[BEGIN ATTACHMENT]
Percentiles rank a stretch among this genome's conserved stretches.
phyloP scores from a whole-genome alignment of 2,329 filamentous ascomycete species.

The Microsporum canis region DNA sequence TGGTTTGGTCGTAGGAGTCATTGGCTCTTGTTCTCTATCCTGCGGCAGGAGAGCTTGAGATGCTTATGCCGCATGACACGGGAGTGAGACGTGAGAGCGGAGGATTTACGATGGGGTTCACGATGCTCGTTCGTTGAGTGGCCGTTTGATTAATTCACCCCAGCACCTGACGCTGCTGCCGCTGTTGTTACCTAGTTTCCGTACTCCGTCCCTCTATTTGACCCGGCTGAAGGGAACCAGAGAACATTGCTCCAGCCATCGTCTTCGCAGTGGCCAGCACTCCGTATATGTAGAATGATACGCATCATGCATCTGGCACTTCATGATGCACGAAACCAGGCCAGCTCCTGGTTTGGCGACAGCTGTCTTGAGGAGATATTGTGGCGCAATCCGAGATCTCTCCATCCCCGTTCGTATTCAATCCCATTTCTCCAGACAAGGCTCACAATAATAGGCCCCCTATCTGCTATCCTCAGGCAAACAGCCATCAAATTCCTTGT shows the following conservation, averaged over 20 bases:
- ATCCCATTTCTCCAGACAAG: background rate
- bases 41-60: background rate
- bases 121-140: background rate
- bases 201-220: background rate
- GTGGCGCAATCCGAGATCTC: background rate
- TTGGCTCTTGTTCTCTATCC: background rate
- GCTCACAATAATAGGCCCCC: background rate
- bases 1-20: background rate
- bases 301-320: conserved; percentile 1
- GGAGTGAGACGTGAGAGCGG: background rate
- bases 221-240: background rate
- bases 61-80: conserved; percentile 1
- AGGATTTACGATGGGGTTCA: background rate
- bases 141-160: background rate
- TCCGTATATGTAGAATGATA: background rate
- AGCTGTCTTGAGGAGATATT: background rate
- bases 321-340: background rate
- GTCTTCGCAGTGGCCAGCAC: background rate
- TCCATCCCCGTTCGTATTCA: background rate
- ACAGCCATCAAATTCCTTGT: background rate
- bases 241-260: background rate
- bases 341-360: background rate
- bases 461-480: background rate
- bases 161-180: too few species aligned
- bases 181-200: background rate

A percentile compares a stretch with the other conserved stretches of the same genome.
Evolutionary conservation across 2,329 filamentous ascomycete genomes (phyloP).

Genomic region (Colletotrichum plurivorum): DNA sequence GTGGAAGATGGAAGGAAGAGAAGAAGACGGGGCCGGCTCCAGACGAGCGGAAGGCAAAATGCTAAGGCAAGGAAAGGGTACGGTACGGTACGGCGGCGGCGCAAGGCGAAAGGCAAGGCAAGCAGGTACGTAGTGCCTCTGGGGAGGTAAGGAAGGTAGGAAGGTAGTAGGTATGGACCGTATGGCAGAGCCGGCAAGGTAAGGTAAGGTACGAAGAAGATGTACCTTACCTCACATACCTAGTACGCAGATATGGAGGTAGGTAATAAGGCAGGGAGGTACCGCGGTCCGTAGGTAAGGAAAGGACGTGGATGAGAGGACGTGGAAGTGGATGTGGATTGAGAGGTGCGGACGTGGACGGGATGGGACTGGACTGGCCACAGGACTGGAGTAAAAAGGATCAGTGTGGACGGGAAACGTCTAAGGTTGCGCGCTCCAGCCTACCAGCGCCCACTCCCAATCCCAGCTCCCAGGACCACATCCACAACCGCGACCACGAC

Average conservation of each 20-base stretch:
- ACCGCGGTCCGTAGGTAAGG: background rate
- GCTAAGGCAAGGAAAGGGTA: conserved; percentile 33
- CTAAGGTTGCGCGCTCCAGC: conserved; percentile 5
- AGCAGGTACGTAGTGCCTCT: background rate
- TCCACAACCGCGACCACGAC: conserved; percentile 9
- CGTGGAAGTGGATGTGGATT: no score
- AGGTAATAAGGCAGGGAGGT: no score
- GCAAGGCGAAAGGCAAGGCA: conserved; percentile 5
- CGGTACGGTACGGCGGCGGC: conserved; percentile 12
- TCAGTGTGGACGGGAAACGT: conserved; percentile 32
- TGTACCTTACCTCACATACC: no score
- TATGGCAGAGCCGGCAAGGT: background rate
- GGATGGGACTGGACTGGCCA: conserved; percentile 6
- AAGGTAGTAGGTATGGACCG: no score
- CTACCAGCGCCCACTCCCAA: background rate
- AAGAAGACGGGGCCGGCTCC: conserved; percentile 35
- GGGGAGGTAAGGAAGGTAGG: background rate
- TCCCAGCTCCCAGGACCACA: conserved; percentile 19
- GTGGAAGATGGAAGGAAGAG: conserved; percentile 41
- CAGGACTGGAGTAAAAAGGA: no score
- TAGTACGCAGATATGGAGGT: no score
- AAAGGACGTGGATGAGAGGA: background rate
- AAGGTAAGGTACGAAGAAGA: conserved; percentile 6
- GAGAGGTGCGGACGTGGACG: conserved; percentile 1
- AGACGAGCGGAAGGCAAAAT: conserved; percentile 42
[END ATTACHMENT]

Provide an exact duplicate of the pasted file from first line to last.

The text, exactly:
Percentiles rank a stretch among this genome's conserved stretches.
phyloP scores from a whole-genome alignment of 2,329 filamentous ascomycete species.

The Microsporum canis region DNA sequence TGGTTTGGTCGTAGGAGTCATTGGCTCTTGTTCTCTATCCTGCGGCAGGAGAGCTTGAGATGCTTATGCCGCATGACACGGGAGTGAGACGTGAGAGCGGAGGATTTACGATGGGGTTCACGATGCTCGTTCGTTGAGTGGCCGTTTGATTAATTCACCCCAGCACCTGACGCTGCTGCCGCTGTTGTTACCTAGTTTCCGTACTCCGTCCCTCTATTTGACCCGGCTGAAGGGAACCAGAGAACATTGCTCCAGCCATCGTCTTCGCAGTGGCCAGCACTCCGTATATGTAGAATGATACGCATCATGCATCTGGCACTTCATGATGCACGAAACCAGGCCAGCTCCTGGTTTGGCGACAGCTGTCTTGAGGAGATATTGTGGCGCAATCCGAGATCTCTCCATCCCCGTTCGTATTCAATCCCATTTCTCCAGACAAGGCTCACAATAATAGGCCCCCTATCTGCTATCCTCAGGCAAACAGCCATCAAATTCCTTGT shows the following conservation, averaged over 20 bases:
- ATCCCATTTCTCCAGACAAG: background rate
- bases 41-60: background rate
- bases 121-140: background rate
- bases 201-220: background rate
- GTGGCGCAATCCGAGATCTC: background rate
- TTGGCTCTTGTTCTCTATCC: background rate
- GCTCACAATAATAGGCCCCC: background rate
- bases 1-20: background rate
- bases 301-320: conserved; percentile 1
- GGAGTGAGACGTGAGAGCGG: background rate
- bases 221-240: background rate
- bases 61-80: conserved; percentile 1
- AGGATTTACGATGGGGTTCA: background rate
- bases 141-160: background rate
- TCCGTATATGTAGAATGATA: background rate
- AGCTGTCTTGAGGAGATATT: background rate
- bases 321-340: background rate
- GTCTTCGCAGTGGCCAGCAC: background rate
- TCCATCCCCGTTCGTATTCA: background rate
- ACAGCCATCAAATTCCTTGT: background rate
- bases 241-260: background rate
- bases 341-360: background rate
- bases 461-480: background rate
- bases 161-180: too few species aligned
- bases 181-200: background rate

A percentile compares a stretch with the other conserved stretches of the same genome.
Evolutionary conservation across 2,329 filamentous ascomycete genomes (phyloP).

Genomic region (Colletotrichum plurivorum): DNA sequence GTGGAAGATGGAAGGAAGAGAAGAAGACGGGGCCGGCTCCAGACGAGCGGAAGGCAAAATGCTAAGGCAAGGAAAGGGTACGGTACGGTACGGCGGCGGCGCAAGGCGAAAGGCAAGGCAAGCAGGTACGTAGTGCCTCTGGGGAGGTAAGGAAGGTAGGAAGGTAGTAGGTATGGACCGTATGGCAGAGCCGGCAAGGTAAGGTAAGGTACGAAGAAGATGTACCTTACCTCACATACCTAGTACGCAGATATGGAGGTAGGTAATAAGGCAGGGAGGTACCGCGGTCCGTAGGTAAGGAAAGGACGTGGATGAGAGGACGTGGAAGTGGATGTGGATTGAGAGGTGCGGACGTGGACGGGATGGGACTGGACTGGCCACAGGACTGGAGTAAAAAGGATCAGTGTGGACGGGAAACGTCTAAGGTTGCGCGCTCCAGCCTACCAGCGCCCACTCCCAATCCCAGCTCCCAGGACCACATCCACAACCGCGACCACGAC

Average conservation of each 20-base stretch:
- ACCGCGGTCCGTAGGTAAGG: background rate
- GCTAAGGCAAGGAAAGGGTA: conserved; percentile 33
- CTAAGGTTGCGCGCTCCAGC: conserved; percentile 5
- AGCAGGTACGTAGTGCCTCT: background rate
- TCCACAACCGCGACCACGAC: conserved; percentile 9
- CGTGGAAGTGGATGTGGATT: no score
- AGGTAATAAGGCAGGGAGGT: no score
- GCAAGGCGAAAGGCAAGGCA: conserved; percentile 5
- CGGTACGGTACGGCGGCGGC: conserved; percentile 12
- TCAGTGTGGACGGGAAACGT: conserved; percentile 32
- TGTACCTTACCTCACATACC: no score
- TATGGCAGAGCCGGCAAGGT: background rate
- GGATGGGACTGGACTGGCCA: conserved; percentile 6
- AAGGTAGTAGGTATGGACCG: no score
- CTACCAGCGCCCACTCCCAA: background rate
- AAGAAGACGGGGCCGGCTCC: conserved; percentile 35
- GGGGAGGTAAGGAAGGTAGG: background rate
- TCCCAGCTCCCAGGACCACA: conserved; percentile 19
- GTGGAAGATGGAAGGAAGAG: conserved; percentile 41
- CAGGACTGGAGTAAAAAGGA: no score
- TAGTACGCAGATATGGAGGT: no score
- AAAGGACGTGGATGAGAGGA: background rate
- AAGGTAAGGTACGAAGAAGA: conserved; percentile 6
- GAGAGGTGCGGACGTGGACG: conserved; percentile 1
- AGACGAGCGGAAGGCAAAAT: conserved; percentile 42